• the settlement of disputes; and
  • the manner in which notices and other documents may be served on the committee.

Similar to the owners corporation, a building management committee is comprised of all owners, or their representatives, of component use parts of the building and site the subject of a stratum subdivision. It is effectively the body that makes decisions in relation to the shared facilities.

The function of the building management committee is to administer the common facilities within the building and ensure that sufficient funds are raised from its members to keep those facilities in proper repair and maintenance.

The committee may delegate its functions to other bodies such as the strata managing agent and/or a facilities manager.

Recent case: Walker Corporation v The Owners – Strata Plan 61618 [2022] NSWSC 1246

In September 2022 the NSW Supreme Court considered in Walker Corporation v The Owners – Strata Plan 61618 [2022] NSWSC 1246 the strata management statement and by laws for a mixed use building known as the “Finger Wharf” at Woolloomooloo.


The Finger Wharf is subdivided into eight three dimensional leasehold lots, each subject to a 99-year lease from Transport for NSW (TfNSW). TfNSW remains the owner and landlord of the land (and water) upon which the wharf is located.

Of the eight leasehold lots, one lot is used for a hotel. The other seven lots are further subdivided into strata schemes, each of which is comprised of registered leases to:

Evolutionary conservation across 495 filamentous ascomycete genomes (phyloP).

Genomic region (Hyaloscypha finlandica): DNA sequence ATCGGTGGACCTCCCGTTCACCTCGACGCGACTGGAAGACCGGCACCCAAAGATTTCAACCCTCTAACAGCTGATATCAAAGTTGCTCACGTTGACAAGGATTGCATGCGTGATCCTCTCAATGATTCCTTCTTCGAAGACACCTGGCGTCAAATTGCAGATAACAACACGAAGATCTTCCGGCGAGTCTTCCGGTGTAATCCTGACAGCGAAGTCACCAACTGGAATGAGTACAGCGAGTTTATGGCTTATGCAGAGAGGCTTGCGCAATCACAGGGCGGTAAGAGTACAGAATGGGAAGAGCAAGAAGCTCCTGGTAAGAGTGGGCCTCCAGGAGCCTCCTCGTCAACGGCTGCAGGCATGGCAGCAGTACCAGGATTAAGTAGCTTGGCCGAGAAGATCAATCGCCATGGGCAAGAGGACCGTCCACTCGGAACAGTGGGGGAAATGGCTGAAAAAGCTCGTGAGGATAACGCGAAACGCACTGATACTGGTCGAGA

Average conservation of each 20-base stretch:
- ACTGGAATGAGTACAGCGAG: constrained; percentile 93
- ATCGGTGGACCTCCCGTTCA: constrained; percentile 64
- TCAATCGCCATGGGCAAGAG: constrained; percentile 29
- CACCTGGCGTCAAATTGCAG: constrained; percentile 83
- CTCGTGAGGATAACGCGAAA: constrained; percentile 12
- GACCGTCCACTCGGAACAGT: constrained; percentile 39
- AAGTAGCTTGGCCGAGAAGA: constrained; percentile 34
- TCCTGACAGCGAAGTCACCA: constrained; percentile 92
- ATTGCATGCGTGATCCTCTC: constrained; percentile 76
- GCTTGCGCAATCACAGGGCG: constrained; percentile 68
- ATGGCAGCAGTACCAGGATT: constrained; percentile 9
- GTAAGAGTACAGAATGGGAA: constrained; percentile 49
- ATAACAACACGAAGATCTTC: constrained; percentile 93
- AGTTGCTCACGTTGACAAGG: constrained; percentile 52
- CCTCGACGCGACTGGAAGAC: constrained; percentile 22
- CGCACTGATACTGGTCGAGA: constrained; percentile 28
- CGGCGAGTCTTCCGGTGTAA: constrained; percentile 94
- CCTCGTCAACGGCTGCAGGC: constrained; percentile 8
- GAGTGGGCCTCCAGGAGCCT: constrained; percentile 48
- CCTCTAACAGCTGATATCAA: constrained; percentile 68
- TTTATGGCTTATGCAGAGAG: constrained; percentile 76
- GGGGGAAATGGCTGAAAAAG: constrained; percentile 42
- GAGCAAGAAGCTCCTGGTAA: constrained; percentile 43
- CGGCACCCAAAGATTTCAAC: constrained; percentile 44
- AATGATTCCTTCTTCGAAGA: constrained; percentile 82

• an owners corporation for the common property of the scheme; and
  • a tenant (owner) for each lot in the scheme.

The building management committee is established pursuant to the building management statement for the wharf. Its nine members are TfNSW as the owner of the land, the leasehold owner of the hotel lot and the seven leasehold owner corporations.

The building committee appointed McCormacks as the building’s “managing agent”.

In the building management statement, it provides that:

Members which are owners corporations must … appoint and retain under section 28 of the [1996] Management Act the same Strata Manager [managing agent] the Committee appoints under this clause (Article 8.11).

In the by-laws, it provides that:

The owners corporation must…appoint and retain under section 27 of the [1996] Management Act the same strata manager that the building management committee appoints under the strata management statement.

The owners corporation did not appoint McCormacks as the strata managing agent.


The appointment of a strata managing agent by an owners corporation requires an ordinary resolution of the owners corporation in a general meeting. The parties agreed that an owners corporation is unable to accept a corporate obligation (eg, a contractual undertaking) to make an appointment, as it “would be necessary for there [also] to be obligations enforceable on the individual lot owners to attend and vote”.